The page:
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Disaster in Japan … and Haiti, Pakistan, Congo, Ivory Coast, Niger, Mali

We are all focused on the disaster in Japan right now, as we should be.

But what about the other, bigger disasters?

The massive earthquake, tsunami and current concern about damage to a Japanese nuclear power plant are the top news stories today. The quake was huge, the fifth largest in the last century. President Obama said today the U.S. is “marshaling forces” to help Japan deal with the catastrophe.

Local relief organizations like World Vision and Mercy Corps have put the Japanese quake-tsunami on the “front page” of their websites even though it is unlikely either organization will be doing much in response. I talked to both organizations and they are standing by ready to help, but both said it is possible they will not be needed.

Japan can largely take care of itself. World Vision and Mercy Corps take care of those who can’t.

One of the ways the media tries to get your attention to overseas disasters is to make the local connection. In this case, the tsunami made that easy because it eventually became a local story. While some American news outlets did overplay some relatively minor local impacts — “fifteen pleasure craft were ripped from their moorings” — most like the New York Times made it clear that Japan has suffered the worst.

This natural tendency for the media to “localize” tragedies overseas is, I think, an honest attempt to get us to pay attention. But it can also distract us from the real story.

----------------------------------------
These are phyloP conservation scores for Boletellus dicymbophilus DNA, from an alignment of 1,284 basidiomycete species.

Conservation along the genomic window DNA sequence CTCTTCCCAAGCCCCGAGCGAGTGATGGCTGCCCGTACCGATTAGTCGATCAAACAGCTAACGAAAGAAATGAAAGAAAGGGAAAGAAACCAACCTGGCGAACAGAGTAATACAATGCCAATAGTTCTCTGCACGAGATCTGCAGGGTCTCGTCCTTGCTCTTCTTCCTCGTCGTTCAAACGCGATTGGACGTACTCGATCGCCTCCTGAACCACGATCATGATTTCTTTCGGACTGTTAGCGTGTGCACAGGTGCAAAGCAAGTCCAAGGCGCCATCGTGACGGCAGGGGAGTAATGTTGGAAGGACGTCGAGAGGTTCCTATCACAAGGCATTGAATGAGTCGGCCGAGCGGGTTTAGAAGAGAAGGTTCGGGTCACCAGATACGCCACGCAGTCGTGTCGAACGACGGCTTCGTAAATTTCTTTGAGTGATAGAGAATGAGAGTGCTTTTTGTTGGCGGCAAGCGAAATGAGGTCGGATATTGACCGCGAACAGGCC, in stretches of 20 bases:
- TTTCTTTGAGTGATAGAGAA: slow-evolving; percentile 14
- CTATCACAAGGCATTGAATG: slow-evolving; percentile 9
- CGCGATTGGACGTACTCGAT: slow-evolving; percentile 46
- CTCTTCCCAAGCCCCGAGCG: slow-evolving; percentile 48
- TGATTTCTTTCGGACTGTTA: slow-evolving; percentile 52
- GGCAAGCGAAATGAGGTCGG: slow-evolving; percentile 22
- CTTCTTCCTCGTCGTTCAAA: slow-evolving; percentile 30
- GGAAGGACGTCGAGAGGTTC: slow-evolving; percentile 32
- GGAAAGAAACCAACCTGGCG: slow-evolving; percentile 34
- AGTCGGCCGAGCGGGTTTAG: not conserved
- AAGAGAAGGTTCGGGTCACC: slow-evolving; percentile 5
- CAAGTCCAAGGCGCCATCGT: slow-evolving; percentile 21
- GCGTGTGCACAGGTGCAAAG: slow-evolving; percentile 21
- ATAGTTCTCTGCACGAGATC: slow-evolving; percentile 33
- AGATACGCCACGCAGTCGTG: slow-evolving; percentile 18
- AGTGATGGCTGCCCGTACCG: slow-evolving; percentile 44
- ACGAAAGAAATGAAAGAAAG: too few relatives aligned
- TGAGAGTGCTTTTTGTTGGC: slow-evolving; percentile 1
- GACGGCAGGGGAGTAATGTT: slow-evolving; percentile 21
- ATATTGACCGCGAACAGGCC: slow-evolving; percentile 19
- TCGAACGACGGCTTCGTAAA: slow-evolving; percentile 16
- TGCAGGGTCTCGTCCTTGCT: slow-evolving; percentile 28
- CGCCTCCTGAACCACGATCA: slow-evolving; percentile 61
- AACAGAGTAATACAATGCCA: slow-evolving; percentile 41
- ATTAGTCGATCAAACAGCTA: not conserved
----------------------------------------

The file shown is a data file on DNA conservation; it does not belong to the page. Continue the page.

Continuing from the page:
Another habit we have that can distort reality is our tendency to focus only on the immediate disaster news and ignore old crises, or slowly unfolding crises, or disasters that just sit there being disastrous.

I don’t mean at all to diminish the tragedy in Japan, but it’s a wealthy country and is more likely to recover fairly quickly from this catastrophe. The conflict in Libya is a disaster of another type, but we are paying attention there due to the fact that war is fairly newsworthy.

So here are five other ongoing disasters that we should not forget while focused on the current news:

Joy Portella at Mercy Corps and Amy Parodi at World Vision both said that these kind of immediate catastrophes and natural disasters serve as reminders of how fragile life is, and of the potential for human suffering on a vast scale. People respond with compassion and concern to such events.

At the same time, Parodi and Portella said, it is often difficult to get the public’s attention to the chronic, grinding — and often deadly — catastrophes that are playing out on a daily basis around the world.


About Author

Tom Paulson

Tom Paulson is founder and lead journalist at Humanosphere. Prior to operating this online news site, he reported on science,  medicine, health policy, aid and development for the Seattle Post-Intelligencer. Contact him at tom[at] or follow him on Twitter @tompaulson.